Since 1973, and we are very proud that we still represent two of our original clients.
While Tartan has expertise in the Alexandria market, we provide commercial real estate brokerage and advisory services throughout Northern Virginia.
Tartan Properties provides both tenant/ buyer representation and landlord/seller representation. This is to say, we represent clients on both sides of lease and sales transactions—just not at the same time. We also provide an array of commercial real estate market consulting services.
The market practice is for the property owner to pay the tenant or buyer’s broker fee in leasing and sales transactions at the time of closing. If you are a tenant looking for office space, or an investor looking to purchase, our expertise is available to you with no out-of-pocket costs.
No, it does not. Tartan Properties Commercial is very focused on providing best-in-class brokerage services for owners and users of office, industrial, and retail properties. Besides, as much as we like to work, we have things to do on the weekend other than talk about the colors of curtains and granite counter tops. If you need a referral for a qualified residential agent in your market, we would be happy to make a recommendation for you. We know many residential experts that would love to talk with you about these things.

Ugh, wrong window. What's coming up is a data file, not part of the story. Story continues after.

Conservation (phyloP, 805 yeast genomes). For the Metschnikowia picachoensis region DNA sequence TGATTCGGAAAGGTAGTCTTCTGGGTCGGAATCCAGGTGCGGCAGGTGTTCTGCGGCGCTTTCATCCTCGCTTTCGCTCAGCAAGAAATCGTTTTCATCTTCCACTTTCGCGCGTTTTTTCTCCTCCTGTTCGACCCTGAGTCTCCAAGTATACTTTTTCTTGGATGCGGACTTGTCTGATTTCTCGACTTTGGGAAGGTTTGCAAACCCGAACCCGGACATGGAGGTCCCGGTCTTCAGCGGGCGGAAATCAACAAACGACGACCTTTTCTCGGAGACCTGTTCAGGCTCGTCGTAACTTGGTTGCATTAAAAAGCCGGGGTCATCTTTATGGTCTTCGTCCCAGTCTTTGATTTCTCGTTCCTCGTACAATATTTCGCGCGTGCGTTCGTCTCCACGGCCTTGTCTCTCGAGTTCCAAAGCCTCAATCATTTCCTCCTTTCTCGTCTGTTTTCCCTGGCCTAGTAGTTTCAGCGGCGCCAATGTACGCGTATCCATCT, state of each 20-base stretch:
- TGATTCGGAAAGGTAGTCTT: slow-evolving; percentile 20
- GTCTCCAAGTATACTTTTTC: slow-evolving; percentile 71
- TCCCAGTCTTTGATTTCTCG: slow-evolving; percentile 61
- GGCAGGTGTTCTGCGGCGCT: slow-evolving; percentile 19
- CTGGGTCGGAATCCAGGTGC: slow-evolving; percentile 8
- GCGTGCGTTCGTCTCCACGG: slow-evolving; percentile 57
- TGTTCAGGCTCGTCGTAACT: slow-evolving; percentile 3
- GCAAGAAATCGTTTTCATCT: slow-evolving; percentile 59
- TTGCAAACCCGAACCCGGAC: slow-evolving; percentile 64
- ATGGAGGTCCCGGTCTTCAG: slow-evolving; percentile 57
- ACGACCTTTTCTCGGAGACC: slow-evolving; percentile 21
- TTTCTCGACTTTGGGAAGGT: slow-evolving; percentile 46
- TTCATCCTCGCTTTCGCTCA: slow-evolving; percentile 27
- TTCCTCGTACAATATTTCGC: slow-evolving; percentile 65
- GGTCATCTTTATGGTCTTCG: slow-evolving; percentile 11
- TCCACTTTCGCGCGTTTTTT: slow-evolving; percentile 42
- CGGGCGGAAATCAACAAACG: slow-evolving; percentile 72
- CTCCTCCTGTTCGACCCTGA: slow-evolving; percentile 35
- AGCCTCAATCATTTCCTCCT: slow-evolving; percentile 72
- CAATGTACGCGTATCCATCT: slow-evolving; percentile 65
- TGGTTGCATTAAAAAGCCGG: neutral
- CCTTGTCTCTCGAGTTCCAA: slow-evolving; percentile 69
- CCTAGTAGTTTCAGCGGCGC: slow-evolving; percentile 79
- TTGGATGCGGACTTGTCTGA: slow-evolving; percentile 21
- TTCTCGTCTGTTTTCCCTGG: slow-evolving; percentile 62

Let’s make this simple: would you operate on yourself or represent yourself in a complicated court trial? Of course you wouldn’t–-not unless you were crazy. So why would you undertake a costly investment and complex process without all the requisite skills to be successful? Landlords and tenants who represent themselves only have data points on the one or two deals they are involved in. Tartan Properties is involved in multiple transactions at any given time and has access to data on all current and historical deals in our area. Put the experience of a TARTAN in your corner.
Tartan Properties is always looking to connect with motivated and talented professionals. If you are an avid coffee drinker, like to exercise, and have experience in real estate or a similarly competitive field, please submit your resume.
The commercial real estate industry is filled with murky lingo and broker jargon that can be confusing at the best of times, and intimidating at the worst. Use these FAQ’s to decode the language of brokers, landlords and other insiders. Or just ask us to clarify.
NNN is a type of lease that requires the tenant to pay—in addition to the base rent—all costs associated with operating the space (cleaning, utilities, etc.), real estate taxes, and insurance.
A full service (FS) lease includes all the costs associated with your tenancy: utilities, cleaning, real estate taxes, and management fees. If the landlord is advertising a full service rental rate then you can assume you will have no other monthly charges. That said, in many cases the tenant will be responsible for a prorated share of any increases in these related costs after the first year of tenancy.
The reason landlords require these payments before they sign the lease and begin any work on your space or give you possession is that in some cases tenants actually sign leases, and then for no apparent reason, never move in. Landlords need some financial assurance that the tenant will hold up their end of the deal by opening for business and then paying the rent.